Should We Be Paying More Attention To Liquidity Risk?

Is liquidity risk in ETFs something we should be looking at? After all, ESMA is now on the case.

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Reviewed by: Rebecca Hampson
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Edited by: Rebecca Hampson
In November 2012 Paul Amery wrote a blog saying that liquidity risk was something regulators had next on their agenda. Fast forward nearly two years and it seems that the European regulator is now starting to grapple with it.

ESMA (European Securities and Markets Authority) published a report on “Trends, Risks and Vulnerabilities” this Wednesday 3rd September with a large chunk focusing on liquidity risk.

Initial findings show that liquidity risk increased in the second quarter and looks set to continue its upward trajectory.

The report also found that while aggregate liquidity appeared ample, its distribution was uneven across markets. It reported that: “Both this unevenness as well as dependence on monetary policy support are important factors in determining liquidity risk.”

There are also possible reasons as to why liquidity may have been augmented. ESMA cites anticipation about possible policy responses to continued disinflationary trends to have augmented liquidity.

But what does this mean and should we be worried?

Liquidity risk is the risk that a security or asset cannot be traded quickly enough in the market to prevent a loss and is fast becoming talked about in the exchange traded fund space. It is defined under UCITS as “the risk that a position in the UCITS portfolio cannot be sold, liquidated or closed at limited cost in an adequately short time frame and that the ability of the UCITS to [repurchase or redeem its units at the request of any unit-holder] is thereby compromised;”

Why should we be concerned about liquidity risk?

One of the issues in relation to liquidity risk and exchange traded funds is if investors were to start making redemptions in niche market ETFs. In a worst case scenario event, what happens here – should there be liquidity issues – is that, investors won’t be able to get their money out and will lose it.

However, where is this liquidity risk?

Ben Seagar-Scott, director investment strategy at BestInvest argues that in particular we should be looking at physical ETFs.

He explains: “What synthetic ETFs do is shift the liquidity risk exposure away.  This will happen increasingly as use of ETFs is likely to grow as we get into more niche markets. Liquidity risk is a problem in physical ETFs. With synthetic ETFs you swap the counterparty for liquidity risk – so it becomes the bank’s problem (so long as the bank doesn’t go bust), but in physical ETFs then the investor is exposed to liquidity risk – so, what happens if there are redemptions all at once?”

his raises a valid point.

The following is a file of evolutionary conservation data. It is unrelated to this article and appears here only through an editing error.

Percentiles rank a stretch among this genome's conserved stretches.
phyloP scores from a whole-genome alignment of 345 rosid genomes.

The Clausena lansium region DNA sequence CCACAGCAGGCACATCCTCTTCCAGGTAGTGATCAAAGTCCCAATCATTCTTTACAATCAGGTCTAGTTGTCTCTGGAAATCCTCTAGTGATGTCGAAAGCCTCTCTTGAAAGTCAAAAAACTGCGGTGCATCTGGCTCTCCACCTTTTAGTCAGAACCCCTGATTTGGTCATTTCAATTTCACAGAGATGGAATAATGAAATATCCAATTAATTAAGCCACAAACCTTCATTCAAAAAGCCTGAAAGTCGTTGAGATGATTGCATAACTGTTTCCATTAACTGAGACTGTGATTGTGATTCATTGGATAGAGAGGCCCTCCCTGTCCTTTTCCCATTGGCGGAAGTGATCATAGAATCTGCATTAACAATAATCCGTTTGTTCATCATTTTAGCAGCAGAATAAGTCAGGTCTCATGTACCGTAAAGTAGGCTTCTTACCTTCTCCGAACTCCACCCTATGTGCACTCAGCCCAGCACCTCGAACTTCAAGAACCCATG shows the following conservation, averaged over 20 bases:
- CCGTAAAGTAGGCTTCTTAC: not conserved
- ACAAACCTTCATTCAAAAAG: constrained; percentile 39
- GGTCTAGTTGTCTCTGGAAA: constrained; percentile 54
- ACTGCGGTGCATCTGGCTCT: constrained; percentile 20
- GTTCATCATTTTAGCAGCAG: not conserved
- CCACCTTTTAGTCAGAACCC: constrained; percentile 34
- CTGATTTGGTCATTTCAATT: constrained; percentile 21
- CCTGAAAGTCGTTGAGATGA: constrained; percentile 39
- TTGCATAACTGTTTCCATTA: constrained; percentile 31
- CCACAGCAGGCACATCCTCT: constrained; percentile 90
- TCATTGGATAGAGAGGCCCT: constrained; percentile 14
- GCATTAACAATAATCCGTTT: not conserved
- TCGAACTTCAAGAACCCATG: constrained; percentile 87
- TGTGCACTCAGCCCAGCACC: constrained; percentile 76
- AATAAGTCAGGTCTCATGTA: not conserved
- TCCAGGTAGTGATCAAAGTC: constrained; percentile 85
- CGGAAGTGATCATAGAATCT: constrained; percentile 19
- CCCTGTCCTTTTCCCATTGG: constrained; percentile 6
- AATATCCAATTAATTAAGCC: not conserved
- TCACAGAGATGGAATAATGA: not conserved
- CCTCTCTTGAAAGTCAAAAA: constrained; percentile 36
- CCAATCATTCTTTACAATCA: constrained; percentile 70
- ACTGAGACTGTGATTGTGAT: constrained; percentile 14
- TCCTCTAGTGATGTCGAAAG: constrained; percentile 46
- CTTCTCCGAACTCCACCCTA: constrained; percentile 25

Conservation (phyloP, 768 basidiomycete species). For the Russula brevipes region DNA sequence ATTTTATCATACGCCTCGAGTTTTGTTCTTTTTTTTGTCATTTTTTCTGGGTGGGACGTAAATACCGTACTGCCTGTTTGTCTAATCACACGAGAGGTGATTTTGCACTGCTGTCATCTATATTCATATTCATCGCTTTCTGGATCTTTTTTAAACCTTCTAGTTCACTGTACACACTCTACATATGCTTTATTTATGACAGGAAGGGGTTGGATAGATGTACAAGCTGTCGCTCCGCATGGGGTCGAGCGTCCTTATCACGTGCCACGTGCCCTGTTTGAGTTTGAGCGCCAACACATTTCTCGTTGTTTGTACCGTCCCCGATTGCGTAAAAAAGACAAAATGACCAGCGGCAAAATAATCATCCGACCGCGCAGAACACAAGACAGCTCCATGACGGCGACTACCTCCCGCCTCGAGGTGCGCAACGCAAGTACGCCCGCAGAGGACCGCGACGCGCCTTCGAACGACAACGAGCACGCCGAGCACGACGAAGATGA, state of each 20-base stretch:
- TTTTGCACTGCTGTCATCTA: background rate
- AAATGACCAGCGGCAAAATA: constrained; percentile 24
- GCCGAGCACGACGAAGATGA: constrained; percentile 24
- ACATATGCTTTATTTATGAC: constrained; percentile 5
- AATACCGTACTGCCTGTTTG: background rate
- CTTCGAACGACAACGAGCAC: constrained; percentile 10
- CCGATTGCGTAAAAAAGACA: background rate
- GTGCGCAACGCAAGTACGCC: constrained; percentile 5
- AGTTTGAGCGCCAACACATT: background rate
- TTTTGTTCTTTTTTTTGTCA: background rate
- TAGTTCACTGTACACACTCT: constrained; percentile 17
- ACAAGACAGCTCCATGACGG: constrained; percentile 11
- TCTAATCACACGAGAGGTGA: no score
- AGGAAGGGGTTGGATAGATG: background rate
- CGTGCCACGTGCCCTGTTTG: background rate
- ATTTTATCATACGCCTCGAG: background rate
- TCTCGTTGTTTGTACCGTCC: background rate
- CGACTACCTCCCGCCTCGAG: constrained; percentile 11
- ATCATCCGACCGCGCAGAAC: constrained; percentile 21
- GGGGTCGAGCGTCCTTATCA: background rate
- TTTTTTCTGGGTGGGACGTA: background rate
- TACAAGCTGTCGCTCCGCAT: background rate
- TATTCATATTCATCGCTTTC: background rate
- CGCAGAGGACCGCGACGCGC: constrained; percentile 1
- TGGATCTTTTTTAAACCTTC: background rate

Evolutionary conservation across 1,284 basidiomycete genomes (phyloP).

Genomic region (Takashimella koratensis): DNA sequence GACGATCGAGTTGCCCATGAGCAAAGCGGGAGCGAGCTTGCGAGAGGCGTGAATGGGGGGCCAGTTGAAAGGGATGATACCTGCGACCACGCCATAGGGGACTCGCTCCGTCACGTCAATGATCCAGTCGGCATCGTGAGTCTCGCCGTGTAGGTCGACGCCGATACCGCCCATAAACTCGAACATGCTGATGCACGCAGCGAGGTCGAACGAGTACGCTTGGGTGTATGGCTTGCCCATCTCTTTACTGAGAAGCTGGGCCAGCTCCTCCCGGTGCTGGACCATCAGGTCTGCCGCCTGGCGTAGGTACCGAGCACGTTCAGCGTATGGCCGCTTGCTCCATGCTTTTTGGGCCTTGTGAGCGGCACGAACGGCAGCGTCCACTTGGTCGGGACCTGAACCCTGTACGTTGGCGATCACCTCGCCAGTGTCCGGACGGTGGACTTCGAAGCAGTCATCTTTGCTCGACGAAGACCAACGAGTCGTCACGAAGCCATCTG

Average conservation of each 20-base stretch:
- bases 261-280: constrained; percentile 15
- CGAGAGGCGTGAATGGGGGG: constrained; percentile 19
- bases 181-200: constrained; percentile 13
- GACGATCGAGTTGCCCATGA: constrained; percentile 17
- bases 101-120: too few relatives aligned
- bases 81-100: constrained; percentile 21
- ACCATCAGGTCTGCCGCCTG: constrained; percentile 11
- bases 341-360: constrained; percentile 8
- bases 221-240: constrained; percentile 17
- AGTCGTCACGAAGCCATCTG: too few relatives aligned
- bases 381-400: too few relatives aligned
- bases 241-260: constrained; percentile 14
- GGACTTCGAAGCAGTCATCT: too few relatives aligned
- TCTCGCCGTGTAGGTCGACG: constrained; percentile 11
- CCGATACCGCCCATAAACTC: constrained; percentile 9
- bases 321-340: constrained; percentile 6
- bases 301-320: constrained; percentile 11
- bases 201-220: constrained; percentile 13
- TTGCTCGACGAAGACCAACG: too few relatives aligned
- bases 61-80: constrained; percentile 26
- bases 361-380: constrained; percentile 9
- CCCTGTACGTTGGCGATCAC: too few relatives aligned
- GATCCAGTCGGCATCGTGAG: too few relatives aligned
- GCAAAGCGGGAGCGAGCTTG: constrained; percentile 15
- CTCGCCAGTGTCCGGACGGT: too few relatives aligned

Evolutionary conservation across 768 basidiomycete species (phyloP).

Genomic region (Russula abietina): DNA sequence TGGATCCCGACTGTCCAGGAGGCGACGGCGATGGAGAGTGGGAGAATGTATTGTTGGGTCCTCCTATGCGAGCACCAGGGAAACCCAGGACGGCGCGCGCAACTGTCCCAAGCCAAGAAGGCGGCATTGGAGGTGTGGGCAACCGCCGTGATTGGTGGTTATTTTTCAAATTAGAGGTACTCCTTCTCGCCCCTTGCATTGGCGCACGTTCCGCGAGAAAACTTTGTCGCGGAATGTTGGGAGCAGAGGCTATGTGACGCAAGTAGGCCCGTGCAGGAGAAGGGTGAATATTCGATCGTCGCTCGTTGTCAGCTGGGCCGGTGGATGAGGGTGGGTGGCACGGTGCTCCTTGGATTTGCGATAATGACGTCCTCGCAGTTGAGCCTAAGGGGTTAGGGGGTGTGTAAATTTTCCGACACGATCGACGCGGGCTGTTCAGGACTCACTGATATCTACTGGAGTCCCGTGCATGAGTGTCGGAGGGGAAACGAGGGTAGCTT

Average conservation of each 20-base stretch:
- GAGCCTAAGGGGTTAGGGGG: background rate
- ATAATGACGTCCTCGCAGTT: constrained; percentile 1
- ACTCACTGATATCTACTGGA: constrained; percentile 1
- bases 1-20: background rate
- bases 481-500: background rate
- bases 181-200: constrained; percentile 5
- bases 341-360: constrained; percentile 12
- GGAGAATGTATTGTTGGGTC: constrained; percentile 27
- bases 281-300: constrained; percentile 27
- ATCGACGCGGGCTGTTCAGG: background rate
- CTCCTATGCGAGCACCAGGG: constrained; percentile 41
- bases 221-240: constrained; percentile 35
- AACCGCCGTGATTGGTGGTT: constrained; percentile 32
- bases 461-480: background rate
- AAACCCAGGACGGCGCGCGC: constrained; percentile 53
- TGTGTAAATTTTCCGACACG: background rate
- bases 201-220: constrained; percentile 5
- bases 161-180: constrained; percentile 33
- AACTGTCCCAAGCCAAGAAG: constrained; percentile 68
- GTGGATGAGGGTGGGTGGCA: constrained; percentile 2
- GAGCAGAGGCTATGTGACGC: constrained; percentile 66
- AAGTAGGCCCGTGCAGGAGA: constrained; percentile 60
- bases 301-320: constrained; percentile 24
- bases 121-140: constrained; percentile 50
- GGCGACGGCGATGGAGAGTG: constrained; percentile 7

But one lawyer who wished to remain anonymous said that it is actually synthetic ETFs that could be more of a problem. They say that “With synthetic funds you can create false liquidity because it uses a swap…. And is something investors need to be aware of.”

 

Another market commentator, who also didn’t want to be named, adds that you have to clearly establish where the liquidity risk sits before you can pick out physical ETFs. Does the liquidity risk sit with the swap provider? The ETF owner? The bank? The investor?

They said: “There is no example of a stock loan failing because they are priced mark to market.”

This raises levels of confusion and a smidge of worry for me. It’s clear that there is an issue, but quite possibly no one knows exactly what it is.

Who else is looking at liquidity risk?

Encouragingly though UCITS IV has made some effort in addressing liquidity risk.  A note from Deloitte says that under UCITS IV, “UCITS must explicitly address liquidity risk, going beyond the cover rules set forth in previous UCITS regulation. However, neither detailed regulatory guidelines nor meaningful and recognised market practices have emerged.”

IOSCO also addressed liquidity risk in a consultation in April 2012 where it made the point that collective investment schemes (funds) differ fundamentally from banks in that “maturity transformation” (borrowing short-term and investing long-term) isn’t an inherent part of the business.

It also appears that ESMA is now on the case as well. So perhaps it’s just a debate that needs thrashing out?.

Until such time, we are left with ESMA's report, which gives us a good view on what is going on in the market, which according to ESMA’s report, looks something like this:

-          The risks related to a snapback and subsequently arising demands from asset reallocation increased.

-          Liquidity measured in sovereign bond markets was stable.

-          In equity markets, a brief deterioration early in the quarter highlighted the potential for disruption.

-          Bond market volatility remained inversely related to maturities.

-          Sovereign bond bid-ask spreads: Bid-ask spreads were broadly stable across the EA. A degree of convergence continued, however, with those of the three largest EA sovereigns reverting back to end-2013 levels. A downward movement was particularly noticeable for one sovereign exiting an adjustment programme.

Regardless of all of this, it is clear that we probably should be mindful of liquidity risk, especially now regulators are shining the light on it again.